First Mobile Landing Platform to Arrive at Everett Friday for Trials

First Mobile Landing Platform to Arrive at Everett Friday for Trials

By:
USNS Montford Point (T-MLP 1) is floated out of General Dynamics NASSCO shipyard on Nov. 12, 2013. US Navy Photo.

USNS Montford Point (T-MLP 1) is floated out of General Dynamics NASSCO shipyard on Nov. 12, 2012. US Navy Photo.

USNS Montford Point (MLP-1) has left NASSCO’s San Diego, Calif. shipyard to begin contract trials under the auspices of the Navy’s Board of Inspection and Survey (INSURV), Military Sealift Command officials told USNI News on Thursday.

The first Mobile Landing Platform is expected to arrive Friday at Naval Station Everett, Wash. to conduct contract acceptance trails that will extend into September. Read More

Updated: Navy's New Sexual Assault Plan Adds Counselors, Restricts Booze

Updated: Navy’s New Sexual Assault Plan Adds Counselors, Restricts Booze

By:
A Central Michigan University educator speakers to Sailors and Marines during the “No Zebras, No Excuses” sexual assault prevention and response (SAPR) program aboard the amphibious assault ship USS Makin Island in 2012. US Navy Photo

A Central Michigan University educator speakers to Sailors and Marines during the “No Zebras, No Excuses” sexual assault prevention and response (SAPR) program aboard the amphibious assault ship USS Makin Island in 2012. US Navy Photo

The Navy has issued its new plan to combat sexual assaults in the service that include limiting alcohol sales on Navy installations and increasing personnel trained to handle sexual assault cases, according to documents provided to USNI News on Thursday.

The changes in the Navy’s policy to handle sexual assault cases and prevention comes while some in Congress are pushing a bill that would limit commander’s discretion to prosecute alleged offenders under the Uniform Code of Military Justice (UCMJ). Read More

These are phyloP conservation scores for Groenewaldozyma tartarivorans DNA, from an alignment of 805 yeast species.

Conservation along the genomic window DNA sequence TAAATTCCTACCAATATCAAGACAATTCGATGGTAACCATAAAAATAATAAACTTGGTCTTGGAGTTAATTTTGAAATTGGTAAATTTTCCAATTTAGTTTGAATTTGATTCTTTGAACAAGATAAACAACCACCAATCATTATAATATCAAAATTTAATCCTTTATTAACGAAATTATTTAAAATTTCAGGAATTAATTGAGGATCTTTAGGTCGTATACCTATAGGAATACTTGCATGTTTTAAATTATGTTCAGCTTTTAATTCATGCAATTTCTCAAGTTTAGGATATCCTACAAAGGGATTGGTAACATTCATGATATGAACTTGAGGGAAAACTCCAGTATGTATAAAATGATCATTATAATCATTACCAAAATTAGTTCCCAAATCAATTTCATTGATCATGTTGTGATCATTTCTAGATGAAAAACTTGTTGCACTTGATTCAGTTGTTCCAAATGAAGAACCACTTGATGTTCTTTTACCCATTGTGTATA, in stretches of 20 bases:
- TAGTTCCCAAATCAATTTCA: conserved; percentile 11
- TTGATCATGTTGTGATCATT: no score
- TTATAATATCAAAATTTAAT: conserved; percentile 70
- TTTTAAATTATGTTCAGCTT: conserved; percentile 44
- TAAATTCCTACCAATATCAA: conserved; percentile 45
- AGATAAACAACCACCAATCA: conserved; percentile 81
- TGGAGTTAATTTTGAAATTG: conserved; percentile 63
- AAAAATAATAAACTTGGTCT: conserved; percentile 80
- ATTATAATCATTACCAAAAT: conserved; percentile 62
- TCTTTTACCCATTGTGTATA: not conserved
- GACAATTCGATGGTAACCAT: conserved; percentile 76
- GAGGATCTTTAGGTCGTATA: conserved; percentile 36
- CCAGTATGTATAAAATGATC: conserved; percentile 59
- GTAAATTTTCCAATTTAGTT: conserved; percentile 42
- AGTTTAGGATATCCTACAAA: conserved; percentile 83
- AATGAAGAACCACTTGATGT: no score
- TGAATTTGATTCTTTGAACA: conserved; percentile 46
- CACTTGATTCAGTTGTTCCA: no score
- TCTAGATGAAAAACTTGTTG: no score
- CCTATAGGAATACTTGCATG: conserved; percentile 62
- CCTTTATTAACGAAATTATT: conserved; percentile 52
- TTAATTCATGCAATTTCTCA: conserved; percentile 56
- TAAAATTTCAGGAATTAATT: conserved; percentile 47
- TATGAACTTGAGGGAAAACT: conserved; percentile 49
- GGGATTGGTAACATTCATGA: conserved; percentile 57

Truman Carrier Strike Group Will Deploy Monday to Med, Middle East

Truman Carrier Strike Group Will Deploy Monday to Med, Middle East

By:
USS Harry S. Truman (CVN-75) during a live-fire exercise in April. US Navy Photo

USS Harry S. Truman (CVN-75) during a live-fire exercise in April. US Navy Photo

The Navy plans to deploy USS Harry S. Truman (CVN-75) on Monday from Naval Station Norfolk, Va. to the Middle East and the Mediterranean, Navy officials told USNI News on Thursday.

Truman — along with Arleigh Burke-class destroyers USS Bulkeley (DDG-84), USS Mason (DDG-87) and Ticonderoga-class cruisers USS Gettysburg (CG-64), USS San Jacinto (CG-56) — will relieve the Nimitz Carrier Strike Group (CSG), which is currently in the Navy’s Middle East-based 5th Fleet area of operations. Read More

Former NAVSEA Commander to Lead Canadian Shipbuilder

Former NAVSEA Commander to Lead Canadian Shipbuilder

By:
Vice Adm. Kevin M. McCoy, former commander of Naval Sea Systems Command. US Navy Photo

Vice Adm. Kevin M. McCoy, former commander of Naval Sea Systems Command. US Navy Photo

Former Naval Sea Systems Commander, retired Vice Adm. Kevin McCoy, has been tapped to be the president of Canadian shipbuilder, Irving Shipbuilding, Inc., the company announced on Monday.

The U.S. Navy’s former chief shipbuilder will now help oversee the Halifax shipbuilder’s effort to modernize the Canadian Navy under the country’s new 30-year shipbuilding program, awarded in 2011. Read More

NAVAIR: X-47B Fails Fourth Trap Attempt

NAVAIR: X-47B Fails Fourth Trap Attempt

By:
X-47B Unmanned Combat Air System (UCAS-D) demonstrator completes an arrested landing on the flight deck of the aircraft carrier USS George H.W. Bush (CVN-77). US Navy Photo

X-47B Unmanned Combat Air System (UCAS-D) demonstrator completes an arrested landing on the flight deck of the aircraft carrier USS George H.W. Bush (CVN-77). US Navy Photo

The Northrop Grumman X-47B failed to land on the USS George H.W. Bush (CVN-77) on Monday in the Navy’s fourth and final attempt to land the unmanned autonomous vehicle, according to a late Tuesday statement from Naval Air Systems Command.